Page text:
Bucky F-ing Dent

In 1978, the Red Sox had a 14-game lead over the Yankees on August 14. The Yankees won 70 percent of their games in August and September while the Red Sox collapsed.

The teams ended in a tie for first place, facing a one-game, winner-take-all playoff for the pennant. In the 7th inning, New York’s weak-hitting shortstop Bucky Dent hit a windblown fly ball that barely cleared the Green Monster in left field. In any other ball park it would have been an easy out.

At least that’s how Josh and most Red Sox fans remember it. Actually the Sox won half their games in August and September. Though Dent’s lifetime batting statistics are weak, he’d been a big contributor during the Yankees’ 1978 pennant drive.

But Red Sox fans never think the Sox lose because the other team plays well. Someone on the Red Sox, the wind, Babe Ruth’s curse, or blind luck is always to blame.

Josh writes that, yeas later, he once got close enough to Dent to shout at him, “You ruined my life!”

Bill Buckner in 1986

In 1986, the Red Sox faced the Mets in another manic depressive World Series. In Game 6, the Red Sox were ahead 3 games to 2, five runs ahead in the game, with two out in the last inning, and nobody on base. But the Mets.never made the third out. They tied the score.on a wild pitch that brought another base runner to third base.

Mookie Wilson hit an easy ground ball to first baseman Bill Buckner, who was injured and could not bend. The ball went through Buckner’s legs, and the winning run came in to score.

Josh writes that he did not join the chorus of New Englanders who unjustly blamed Buckner for losing the World Series. For one thing, the game only tied the series 3-3. There was a 7th game the next day, but the Red Sox showed up too shell-shocked to compete. Big league players are supposed to shake off losses like that and come back fresh the next day.

There was plenty of blame to go around for Game Six. The bullpen blew a 5-run lead. It’s still unclear whether the pitcher or catcher was responsible for letting a pitch get by, allowing the tying run to score and putting the winning run on third. And the manager, knowing that Buckner could not bend, did not put in a defensive replacement late in the game.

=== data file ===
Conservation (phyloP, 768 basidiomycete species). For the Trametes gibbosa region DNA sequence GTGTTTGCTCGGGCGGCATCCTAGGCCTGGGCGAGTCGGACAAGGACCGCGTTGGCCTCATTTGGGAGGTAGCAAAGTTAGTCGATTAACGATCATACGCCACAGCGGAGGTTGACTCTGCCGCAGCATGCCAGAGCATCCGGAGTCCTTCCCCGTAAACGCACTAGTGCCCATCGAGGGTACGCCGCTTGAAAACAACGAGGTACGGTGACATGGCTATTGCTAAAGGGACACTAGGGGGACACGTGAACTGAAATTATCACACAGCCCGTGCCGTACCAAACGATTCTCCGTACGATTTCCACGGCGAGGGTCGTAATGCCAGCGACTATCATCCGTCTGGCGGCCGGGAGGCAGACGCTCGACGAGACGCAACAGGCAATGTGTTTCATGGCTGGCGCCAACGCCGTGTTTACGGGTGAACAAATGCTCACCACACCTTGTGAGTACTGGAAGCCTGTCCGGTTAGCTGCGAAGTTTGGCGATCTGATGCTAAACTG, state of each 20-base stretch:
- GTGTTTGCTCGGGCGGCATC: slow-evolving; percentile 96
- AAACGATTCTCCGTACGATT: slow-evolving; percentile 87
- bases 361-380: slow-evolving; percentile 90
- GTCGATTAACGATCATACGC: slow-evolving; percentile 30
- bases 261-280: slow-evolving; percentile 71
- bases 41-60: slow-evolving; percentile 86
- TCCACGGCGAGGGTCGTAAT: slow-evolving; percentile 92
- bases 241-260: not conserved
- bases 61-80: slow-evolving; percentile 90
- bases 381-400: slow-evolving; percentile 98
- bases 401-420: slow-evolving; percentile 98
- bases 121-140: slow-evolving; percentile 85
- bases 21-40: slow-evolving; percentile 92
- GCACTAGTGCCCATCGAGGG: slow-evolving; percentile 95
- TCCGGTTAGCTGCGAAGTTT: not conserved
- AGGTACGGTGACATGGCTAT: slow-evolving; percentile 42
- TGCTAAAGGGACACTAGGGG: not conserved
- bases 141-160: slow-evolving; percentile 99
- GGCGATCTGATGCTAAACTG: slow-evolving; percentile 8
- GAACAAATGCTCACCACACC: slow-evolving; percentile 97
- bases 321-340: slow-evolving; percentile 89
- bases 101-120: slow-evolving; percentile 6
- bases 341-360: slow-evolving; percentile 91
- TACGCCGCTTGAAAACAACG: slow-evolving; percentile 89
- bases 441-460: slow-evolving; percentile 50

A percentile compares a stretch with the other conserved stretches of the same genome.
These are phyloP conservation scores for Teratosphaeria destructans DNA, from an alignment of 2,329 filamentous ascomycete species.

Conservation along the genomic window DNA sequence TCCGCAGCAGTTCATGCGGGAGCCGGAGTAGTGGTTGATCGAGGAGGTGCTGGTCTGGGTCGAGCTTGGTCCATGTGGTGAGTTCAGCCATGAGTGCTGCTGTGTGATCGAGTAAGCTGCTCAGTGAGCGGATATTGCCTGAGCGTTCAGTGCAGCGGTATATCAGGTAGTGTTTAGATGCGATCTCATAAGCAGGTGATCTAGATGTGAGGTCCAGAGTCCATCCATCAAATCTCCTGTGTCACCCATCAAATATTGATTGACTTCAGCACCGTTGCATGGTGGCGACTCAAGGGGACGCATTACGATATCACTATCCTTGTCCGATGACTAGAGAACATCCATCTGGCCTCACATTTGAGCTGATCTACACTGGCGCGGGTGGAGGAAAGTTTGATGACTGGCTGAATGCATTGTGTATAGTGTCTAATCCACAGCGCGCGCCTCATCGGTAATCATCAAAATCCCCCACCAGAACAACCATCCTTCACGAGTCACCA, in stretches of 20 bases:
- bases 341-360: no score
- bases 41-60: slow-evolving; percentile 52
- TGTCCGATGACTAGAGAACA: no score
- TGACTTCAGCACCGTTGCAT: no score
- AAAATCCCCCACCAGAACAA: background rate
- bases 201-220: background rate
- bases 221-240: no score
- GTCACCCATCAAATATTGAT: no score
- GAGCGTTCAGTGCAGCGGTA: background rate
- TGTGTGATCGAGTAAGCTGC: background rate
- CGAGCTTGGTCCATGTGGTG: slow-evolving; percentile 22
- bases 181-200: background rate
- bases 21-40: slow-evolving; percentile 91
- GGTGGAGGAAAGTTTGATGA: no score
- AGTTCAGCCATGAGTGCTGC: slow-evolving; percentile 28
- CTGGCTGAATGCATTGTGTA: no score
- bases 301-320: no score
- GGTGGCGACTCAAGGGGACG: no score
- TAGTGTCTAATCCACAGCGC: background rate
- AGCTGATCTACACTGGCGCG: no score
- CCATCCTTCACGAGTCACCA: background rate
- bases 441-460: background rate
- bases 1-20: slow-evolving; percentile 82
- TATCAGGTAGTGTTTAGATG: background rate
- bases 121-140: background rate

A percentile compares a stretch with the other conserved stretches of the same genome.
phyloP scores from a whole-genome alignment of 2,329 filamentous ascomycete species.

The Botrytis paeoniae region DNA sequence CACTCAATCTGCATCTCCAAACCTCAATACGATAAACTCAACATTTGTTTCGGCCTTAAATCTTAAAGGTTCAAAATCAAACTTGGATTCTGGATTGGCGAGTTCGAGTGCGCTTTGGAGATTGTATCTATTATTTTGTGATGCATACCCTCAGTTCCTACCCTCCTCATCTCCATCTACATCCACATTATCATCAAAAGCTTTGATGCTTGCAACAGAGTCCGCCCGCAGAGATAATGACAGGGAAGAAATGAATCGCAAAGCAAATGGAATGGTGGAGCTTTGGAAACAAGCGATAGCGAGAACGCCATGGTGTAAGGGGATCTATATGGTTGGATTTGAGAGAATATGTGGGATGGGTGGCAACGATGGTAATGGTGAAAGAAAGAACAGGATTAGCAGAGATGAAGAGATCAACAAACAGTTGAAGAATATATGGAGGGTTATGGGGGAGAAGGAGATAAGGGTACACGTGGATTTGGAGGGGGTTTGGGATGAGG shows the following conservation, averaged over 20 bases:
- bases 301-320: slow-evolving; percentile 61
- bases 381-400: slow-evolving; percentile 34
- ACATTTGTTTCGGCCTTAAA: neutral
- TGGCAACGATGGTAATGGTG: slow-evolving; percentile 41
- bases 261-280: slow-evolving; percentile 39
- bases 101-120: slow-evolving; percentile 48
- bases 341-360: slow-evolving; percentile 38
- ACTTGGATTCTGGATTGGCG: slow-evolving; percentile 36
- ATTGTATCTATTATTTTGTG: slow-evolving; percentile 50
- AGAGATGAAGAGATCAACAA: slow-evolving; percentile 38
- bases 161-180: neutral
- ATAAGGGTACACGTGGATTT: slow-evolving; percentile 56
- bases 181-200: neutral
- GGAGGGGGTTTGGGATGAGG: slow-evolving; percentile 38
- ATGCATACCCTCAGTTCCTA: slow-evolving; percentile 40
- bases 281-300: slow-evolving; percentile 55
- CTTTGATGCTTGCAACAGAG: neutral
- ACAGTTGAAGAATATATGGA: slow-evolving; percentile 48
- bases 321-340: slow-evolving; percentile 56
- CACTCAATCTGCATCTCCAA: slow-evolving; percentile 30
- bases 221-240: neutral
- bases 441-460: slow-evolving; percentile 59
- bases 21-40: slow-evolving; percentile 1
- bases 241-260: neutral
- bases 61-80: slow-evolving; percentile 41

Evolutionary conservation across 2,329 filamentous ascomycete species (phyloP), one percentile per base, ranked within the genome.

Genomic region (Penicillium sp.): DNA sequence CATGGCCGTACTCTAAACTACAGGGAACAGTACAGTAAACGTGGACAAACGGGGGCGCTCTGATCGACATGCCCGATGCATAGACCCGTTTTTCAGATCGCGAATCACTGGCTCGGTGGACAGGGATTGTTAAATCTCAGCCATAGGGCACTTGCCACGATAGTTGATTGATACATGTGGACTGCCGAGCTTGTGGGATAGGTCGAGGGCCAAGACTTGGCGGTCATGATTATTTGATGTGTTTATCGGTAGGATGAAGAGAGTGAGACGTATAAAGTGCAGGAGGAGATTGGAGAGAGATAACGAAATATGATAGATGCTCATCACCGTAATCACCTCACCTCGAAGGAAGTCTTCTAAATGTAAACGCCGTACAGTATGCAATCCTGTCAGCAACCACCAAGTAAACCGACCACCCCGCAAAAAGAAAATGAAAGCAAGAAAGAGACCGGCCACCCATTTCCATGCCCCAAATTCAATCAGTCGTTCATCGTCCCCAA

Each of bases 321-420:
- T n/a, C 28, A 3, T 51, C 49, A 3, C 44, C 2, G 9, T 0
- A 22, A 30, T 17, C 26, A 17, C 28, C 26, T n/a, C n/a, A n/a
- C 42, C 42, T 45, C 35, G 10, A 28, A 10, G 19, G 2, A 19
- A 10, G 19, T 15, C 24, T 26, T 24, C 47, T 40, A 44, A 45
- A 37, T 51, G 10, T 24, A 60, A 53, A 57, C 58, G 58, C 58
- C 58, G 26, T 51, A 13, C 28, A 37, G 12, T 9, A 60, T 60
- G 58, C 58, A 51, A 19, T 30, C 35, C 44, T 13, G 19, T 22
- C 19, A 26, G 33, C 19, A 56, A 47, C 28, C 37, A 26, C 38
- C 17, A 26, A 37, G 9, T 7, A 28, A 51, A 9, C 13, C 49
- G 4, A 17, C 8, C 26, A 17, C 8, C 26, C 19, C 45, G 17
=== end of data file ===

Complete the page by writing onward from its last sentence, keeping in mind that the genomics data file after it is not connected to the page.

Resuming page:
Wilker still sounds bitter over the way Sox fans ran Buckner and his family out of town. He was still bitter years later when Buckner was invited back to Fenway, and fans held up signs saying “Welcome Back” and “We Forgive You.”

“We ran him out of town, and what does he have to be forgiven for?” Wilker writes.

Most unfair for Wilker is that Buckner, who had an outstanding 19-year career — a solid fielder with a lifetime batting average near .300, — is only remembered for a ground ball that went through his legs in the World Series.

Aimless Years

Josh and his brother attended a one-room hippie school through 8th grade, where the students could study whatever they wanted for as long as they wanted. The school was actually a separate room in the regular elementary school, and the mainstream students called the hippie kids retards.

He was a bad athlete who wore long hair and glasses. He clung always to his more confident and athletic older brother, and was always conscious of behg an outsider. It got worse in the mainstream high school.

He followed his brother to a prep school, and was expelled for smoking pot. He got his GED, then drifted in and out of a couple of colleges, and several dead-end jobs, and relatives’ floors and guest rooms, He wrote one novel for young adults that was never published.

In the end, Wilker makes peace with his childhood, and develops warm adult relationships with the people who raised him. He falls in love, gets married, and the Red Sox win the World Series.

“Cardboard Gods” is a beautiful personal story. It has all the elements of a cult classic baseball memoir.

SOURCE

Wilker, Josh, “Cardboard Gods: An All-American Tale Told Through Baseball Cards,” 2010, Seven Footer Press, New York, NY, ISBN-13 978-1-9341734-16-2, 243 pp.

Copyright Ken Braiterman. Contact the author to obtain permission for republication.